New York, the city of a thousand subcultures. Known for birthing and reinventing movements and style in a way only the citizens of New York can. With grit, personality, attitude, fun, and positivity. One such movement that's been through the cultural tumble dryer of the city is prep. What makes the New York interpretation so unique compared to other reinterpretations of the look is that the city has spawned a multitude of iterations, all scene, and subculture dependent. Whether it's the colorful, more maritime vibes of the Lo-Lifes, the adoption of straight leg slacks and varsity jackets with breakers, the billowing button-down collar Oxfords of the skaters, or the preppy pastels of the hip-hop backpackers, each iteration has put its stamp on the look that's contributed to its evolution today. Even New York mainstays like Supreme, Aimé Leon Dore, and Noah have put their modern spins on the look that has aided its popularity today.

While the root of Prep is perceived to be in Ivy League schools and the elite families that one is born into by privilege, New York's variation of prep is about your chosen family. Your crew, collective, or group where inclusivity, not exclusivity is at the core. For the second part of Tommy Hilfiger's exploration of 'New Prep' in celebration of its SS22 collection, we explored the streets of New York to find the contemporary collectives challenging conventions and spearheading the prep resurgence once again.

First up is the Double Dutch crew, Stan's Pepper Steppers, consisting of Javon Langston, Latecia Armand, and MaKayla Bracey. Their preppy fits help them to stand out from their competitors, a uniform if you will, that gives them the edge and solidifies their unity. Double Dutching was born in NYC and is a pastime full of creativity, rhythm, and style, something Stan's Pepper Stepper's prep fits exudes. Tommy Hilfiger, to them, is not a brand associated with prep but found its way into their outfits through its popularity in their youth as a brand seen on many an MTV star.

Next up we visited Rugged Road vintage store owners Tai Unuma and Bumpei Noritake, whose collection boasts a myriad of iconic Americana and prep pieces. Their curated store in Brooklyn mirrors New York's style and taste, a delectable buffet of vintage tailoring and sportswear, the backbone of the New York city look in 2022.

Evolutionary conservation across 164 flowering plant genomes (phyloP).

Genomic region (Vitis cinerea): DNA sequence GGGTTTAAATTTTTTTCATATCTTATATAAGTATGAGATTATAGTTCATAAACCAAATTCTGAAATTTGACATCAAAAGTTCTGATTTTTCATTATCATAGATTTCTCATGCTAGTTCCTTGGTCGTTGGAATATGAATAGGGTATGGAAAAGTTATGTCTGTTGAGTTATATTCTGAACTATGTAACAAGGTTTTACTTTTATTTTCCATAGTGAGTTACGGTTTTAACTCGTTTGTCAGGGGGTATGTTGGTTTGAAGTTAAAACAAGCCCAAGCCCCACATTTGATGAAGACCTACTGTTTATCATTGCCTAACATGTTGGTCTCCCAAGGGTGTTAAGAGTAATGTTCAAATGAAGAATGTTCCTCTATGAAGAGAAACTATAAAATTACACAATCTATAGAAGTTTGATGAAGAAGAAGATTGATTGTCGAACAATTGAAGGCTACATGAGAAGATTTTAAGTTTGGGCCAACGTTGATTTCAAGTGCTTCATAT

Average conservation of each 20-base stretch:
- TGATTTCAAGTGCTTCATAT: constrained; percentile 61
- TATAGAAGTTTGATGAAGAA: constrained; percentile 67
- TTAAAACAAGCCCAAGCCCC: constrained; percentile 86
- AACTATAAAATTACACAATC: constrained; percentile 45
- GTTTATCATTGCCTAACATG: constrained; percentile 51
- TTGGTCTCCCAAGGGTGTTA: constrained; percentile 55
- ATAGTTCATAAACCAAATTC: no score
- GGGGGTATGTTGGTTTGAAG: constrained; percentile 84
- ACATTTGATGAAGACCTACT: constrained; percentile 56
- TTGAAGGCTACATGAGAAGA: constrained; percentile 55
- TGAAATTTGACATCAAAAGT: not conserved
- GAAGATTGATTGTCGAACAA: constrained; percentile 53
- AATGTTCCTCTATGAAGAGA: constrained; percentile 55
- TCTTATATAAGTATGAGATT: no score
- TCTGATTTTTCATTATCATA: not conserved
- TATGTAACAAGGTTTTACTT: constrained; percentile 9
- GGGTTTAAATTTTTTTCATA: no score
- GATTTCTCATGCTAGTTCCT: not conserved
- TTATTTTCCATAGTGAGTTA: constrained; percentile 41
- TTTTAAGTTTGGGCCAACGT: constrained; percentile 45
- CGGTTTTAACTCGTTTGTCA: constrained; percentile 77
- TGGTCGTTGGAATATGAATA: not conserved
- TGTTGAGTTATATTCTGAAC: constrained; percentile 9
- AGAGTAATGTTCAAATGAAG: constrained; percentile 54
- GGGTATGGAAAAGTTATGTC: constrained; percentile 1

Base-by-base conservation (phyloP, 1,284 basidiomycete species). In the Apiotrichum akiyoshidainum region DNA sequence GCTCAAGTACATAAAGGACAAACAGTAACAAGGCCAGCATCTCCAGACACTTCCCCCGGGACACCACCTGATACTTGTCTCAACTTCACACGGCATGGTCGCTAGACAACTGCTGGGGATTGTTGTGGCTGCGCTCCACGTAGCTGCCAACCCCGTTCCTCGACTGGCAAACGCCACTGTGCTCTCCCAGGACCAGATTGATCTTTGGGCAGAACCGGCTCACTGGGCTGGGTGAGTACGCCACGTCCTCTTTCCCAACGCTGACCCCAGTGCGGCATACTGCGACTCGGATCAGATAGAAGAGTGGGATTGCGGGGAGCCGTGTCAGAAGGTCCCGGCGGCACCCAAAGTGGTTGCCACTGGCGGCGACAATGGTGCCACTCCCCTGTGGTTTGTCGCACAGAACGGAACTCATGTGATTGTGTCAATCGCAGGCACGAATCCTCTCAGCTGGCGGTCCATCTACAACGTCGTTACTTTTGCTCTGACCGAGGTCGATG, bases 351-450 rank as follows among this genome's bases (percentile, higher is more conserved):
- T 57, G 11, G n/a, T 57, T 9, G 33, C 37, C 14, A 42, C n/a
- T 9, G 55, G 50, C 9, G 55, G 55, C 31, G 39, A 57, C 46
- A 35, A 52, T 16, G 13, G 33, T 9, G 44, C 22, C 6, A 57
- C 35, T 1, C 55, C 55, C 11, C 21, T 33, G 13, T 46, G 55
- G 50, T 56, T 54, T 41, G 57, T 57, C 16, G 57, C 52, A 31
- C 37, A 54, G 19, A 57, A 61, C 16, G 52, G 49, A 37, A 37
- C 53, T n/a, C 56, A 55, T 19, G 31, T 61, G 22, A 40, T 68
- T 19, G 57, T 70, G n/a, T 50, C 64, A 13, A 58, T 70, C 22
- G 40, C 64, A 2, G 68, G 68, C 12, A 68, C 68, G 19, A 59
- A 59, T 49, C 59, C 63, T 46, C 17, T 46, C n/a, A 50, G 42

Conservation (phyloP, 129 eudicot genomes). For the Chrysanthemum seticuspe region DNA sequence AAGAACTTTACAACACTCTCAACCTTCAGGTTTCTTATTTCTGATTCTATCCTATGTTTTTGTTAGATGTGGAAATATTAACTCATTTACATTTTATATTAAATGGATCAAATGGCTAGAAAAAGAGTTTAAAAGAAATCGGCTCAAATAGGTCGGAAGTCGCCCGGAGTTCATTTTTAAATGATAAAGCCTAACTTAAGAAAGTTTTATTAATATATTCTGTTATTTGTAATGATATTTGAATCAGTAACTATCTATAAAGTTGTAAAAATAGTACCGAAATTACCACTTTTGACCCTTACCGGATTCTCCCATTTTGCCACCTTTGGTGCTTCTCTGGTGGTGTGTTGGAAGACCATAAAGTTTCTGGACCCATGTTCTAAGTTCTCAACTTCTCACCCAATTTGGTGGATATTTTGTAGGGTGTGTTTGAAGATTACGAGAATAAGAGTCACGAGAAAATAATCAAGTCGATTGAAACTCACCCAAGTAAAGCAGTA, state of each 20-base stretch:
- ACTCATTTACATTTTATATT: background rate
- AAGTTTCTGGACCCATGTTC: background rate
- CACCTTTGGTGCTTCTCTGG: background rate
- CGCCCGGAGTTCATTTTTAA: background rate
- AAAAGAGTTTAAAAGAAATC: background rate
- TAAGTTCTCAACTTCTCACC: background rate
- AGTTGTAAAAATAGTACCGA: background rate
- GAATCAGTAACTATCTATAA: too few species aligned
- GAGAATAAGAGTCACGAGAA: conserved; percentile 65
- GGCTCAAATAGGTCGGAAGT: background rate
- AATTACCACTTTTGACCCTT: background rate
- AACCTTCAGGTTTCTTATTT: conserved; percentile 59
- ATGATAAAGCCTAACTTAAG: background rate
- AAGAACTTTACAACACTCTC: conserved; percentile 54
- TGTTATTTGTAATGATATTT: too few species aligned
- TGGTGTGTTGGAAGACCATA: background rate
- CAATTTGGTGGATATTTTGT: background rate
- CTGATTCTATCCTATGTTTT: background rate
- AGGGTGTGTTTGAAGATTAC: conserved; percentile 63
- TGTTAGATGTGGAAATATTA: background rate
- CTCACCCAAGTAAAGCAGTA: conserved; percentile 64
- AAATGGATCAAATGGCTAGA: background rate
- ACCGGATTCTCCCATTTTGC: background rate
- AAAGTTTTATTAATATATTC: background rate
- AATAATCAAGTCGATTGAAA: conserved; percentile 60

Lastly, we caught up with several of New York's up-and-coming Ballroom scene dancers, Luke Gezelle, Yumi Shimizu, Jazz Washington, and Maximo Oliveira. The Ballroom scene, born out of New York prides itself on its community spirit, expression, the art of movement, and its varied and influential style, which has had an irrevocable positive influence on fashion and culture for decades. In the past, the buttoned-up properness of prep movements was not a style associated with the scene but in recent years, as prep has evolved to fit into any look, these dancers have taken to its adaptability and fun. "It feels almost like a blend of many different styles. Very much like how America is a cultural melting pot. So too is new prep, in a sense, taking a little bit of prep and mixing it with a little bit of urban, mixing it with a little bit of something else." says Oliveira.

Tommy's new collection reflects this attitude. The brand's history is defined by its subversive take on the traditionally known prep look. Tommy Hilfiger started his career in New York and was clearly inspired by the melting pot of culture and style he saw before his eyes. This would of no doubt inspired the designer who played his part in helping to reinvent prep as a look for everyone beyond the elite schools and country clubs. You could say this collection is the pinnacle of this evolution, a blend of sportswear, prep, traditional tailoring, bold cuts, and colors. A collection to be mixed with vintage, worn in double dutch comps or at ballroom events.

Prep is ours now, so wherever you come from, whoever you congregate with, take it wherever you want.

You can check out Tommy Hilfiger's new SS22 collection here.

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